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Friday, July 31, 2015

Bend over and Nudge: Nudges of Chance at the Urologist’s and the Drive-up ATM

PSA results aren’t the only numbers that rule at my neighborhood urologist's.  On the far side of the waiting room, past the Flomax-branded coffee dispenser that jump-starts obligatory urine samples, I marveled at a very different game of chance. Who needs Vegas? Or even Bingo? . . . when enrolling in the new patient portal positions you to score a $100 VISA card! Don't forget to tell your urologically challenged friends that there's a new winner every month!

Sadly, I was an early adopter who had already signed up for the portal ahead of the contest. But I'm all for my urologist’s probe at nudging aging patients--none of them digital natives--to embrace the portal and more active participation in their urological karma.

Nudging, as advocated by professors Thaler and Sunstein  in their 2008 book, Nudge: Improving Decisions about Wealth, Health, and Happiness, deploys (frequently creative) behavioral "architecture" and framing to position us in the direction of presumably beneficial outcomes. When employers ask us to opt out of rather than opt into 401k savings plans, it's more likely that we'll participate. Ditto for organ donation programs via RMVs.

Nudges can also bedevil the consumer. In Northampton, Massachusetts, which I frequently visit, the parking meter sticker that exempts payment on  Sundays and Holidays is on the far side of the meter, away from the payer. When payers have less than perfect information,  they often choose  the lowest-risk outcome, i.e., feeding the meter.  To that end, I noticed time on one-in-five Northampton meters on July 4th. On  Massachusetts  holidays like Patriots Day, when the holiday's parking status is unclear to most drivers, meter feeding is far higher. My own hometown of Amherst deploys a parking sign on meter-free streets that is so intentionally confusing that drivers play it safe by seeking out streets with parking meters.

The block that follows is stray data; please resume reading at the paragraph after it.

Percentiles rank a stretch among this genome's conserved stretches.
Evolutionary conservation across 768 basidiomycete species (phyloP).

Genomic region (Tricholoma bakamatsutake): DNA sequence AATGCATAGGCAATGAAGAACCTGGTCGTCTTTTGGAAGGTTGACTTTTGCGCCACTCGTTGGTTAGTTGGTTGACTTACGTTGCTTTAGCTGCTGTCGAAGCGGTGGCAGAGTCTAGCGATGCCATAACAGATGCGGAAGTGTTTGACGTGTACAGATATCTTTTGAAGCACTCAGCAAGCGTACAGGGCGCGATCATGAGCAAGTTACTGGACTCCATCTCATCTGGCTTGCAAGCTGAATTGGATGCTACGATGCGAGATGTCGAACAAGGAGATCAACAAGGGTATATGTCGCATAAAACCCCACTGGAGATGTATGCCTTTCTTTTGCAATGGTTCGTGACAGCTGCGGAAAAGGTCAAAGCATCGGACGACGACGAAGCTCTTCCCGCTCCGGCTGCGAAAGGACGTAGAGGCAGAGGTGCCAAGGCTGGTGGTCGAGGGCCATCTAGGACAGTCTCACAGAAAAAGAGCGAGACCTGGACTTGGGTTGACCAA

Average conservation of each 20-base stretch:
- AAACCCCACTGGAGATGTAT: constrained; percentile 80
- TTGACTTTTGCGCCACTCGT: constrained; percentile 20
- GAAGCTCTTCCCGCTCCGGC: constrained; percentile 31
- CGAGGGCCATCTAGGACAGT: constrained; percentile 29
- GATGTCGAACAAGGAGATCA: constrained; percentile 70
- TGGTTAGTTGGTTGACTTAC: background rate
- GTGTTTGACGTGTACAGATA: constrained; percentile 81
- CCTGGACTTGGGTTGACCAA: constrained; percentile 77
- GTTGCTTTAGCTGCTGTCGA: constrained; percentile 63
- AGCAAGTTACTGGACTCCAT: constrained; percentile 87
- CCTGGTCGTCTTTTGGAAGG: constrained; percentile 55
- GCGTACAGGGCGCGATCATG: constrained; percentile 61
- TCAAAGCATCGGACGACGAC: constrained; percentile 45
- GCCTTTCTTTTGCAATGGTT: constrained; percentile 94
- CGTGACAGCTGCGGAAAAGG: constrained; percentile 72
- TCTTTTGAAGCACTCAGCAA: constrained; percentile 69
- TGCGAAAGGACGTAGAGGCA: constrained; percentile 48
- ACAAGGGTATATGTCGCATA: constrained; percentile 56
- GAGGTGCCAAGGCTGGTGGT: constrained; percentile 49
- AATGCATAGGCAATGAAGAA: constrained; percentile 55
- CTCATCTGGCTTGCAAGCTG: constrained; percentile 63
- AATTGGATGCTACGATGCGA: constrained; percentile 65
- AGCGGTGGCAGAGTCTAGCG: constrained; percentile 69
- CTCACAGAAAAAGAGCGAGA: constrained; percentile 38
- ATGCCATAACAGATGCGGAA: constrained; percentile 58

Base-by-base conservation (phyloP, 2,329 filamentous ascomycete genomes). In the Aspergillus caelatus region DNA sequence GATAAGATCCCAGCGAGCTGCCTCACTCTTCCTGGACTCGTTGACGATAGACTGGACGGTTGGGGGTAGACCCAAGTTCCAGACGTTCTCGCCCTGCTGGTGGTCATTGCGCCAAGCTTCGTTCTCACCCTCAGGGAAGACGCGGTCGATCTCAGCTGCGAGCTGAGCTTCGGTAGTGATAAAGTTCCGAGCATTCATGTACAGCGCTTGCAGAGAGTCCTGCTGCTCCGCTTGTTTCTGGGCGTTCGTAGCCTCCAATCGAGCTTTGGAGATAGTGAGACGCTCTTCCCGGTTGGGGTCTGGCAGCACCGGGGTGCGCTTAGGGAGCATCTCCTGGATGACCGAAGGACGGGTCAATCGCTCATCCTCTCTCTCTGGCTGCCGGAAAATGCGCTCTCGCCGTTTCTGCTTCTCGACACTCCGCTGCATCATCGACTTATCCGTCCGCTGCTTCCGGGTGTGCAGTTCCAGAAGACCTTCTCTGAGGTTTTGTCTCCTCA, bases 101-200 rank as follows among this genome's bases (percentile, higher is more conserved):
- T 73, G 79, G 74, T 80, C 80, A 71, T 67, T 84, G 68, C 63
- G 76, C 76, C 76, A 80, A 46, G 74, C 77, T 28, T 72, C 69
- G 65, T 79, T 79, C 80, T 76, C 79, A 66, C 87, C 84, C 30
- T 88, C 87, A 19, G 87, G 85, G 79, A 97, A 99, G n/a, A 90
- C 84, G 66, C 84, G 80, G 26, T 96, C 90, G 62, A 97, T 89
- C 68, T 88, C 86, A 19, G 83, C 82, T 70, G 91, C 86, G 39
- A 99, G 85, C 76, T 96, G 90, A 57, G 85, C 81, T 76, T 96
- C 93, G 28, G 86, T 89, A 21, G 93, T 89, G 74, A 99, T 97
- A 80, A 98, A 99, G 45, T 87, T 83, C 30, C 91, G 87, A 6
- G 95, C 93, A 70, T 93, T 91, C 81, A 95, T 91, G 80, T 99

Happily, the urological nudge above is nothing more than a zero-risk frisson--just like an outlandish gambit several years back at a savings bank in Easthampton, Massachusetts that transformed its drive-up ATM into a zero-risk slot machine.

Saturday, July 25, 2015

A Double-Barreled Misunderstanding in Amherst, Massachusetts


Is it time to question Amherst’s water supply? Three weeks ago, an Amherst woman summoned police when she suspected that two construction workers might have been high-profile escapees from an upstate New York penitentiary. Now we turn to the following double-barreled mix-up, reported last week in The Daily Hampshire Gazette:

A woman who mistook two umbrellas for a shotgun prompted a police response to a field near the Amherst Regional High School Tuesday evening.
A resident walking her dog on Cottage Street called police at 8:02 p.m. after she was approached by a man whom she described as angry that her dog was running off-leash in his field, according to police records. The woman then told officers she observed the man handing an object that looked like a shotgun to his wife.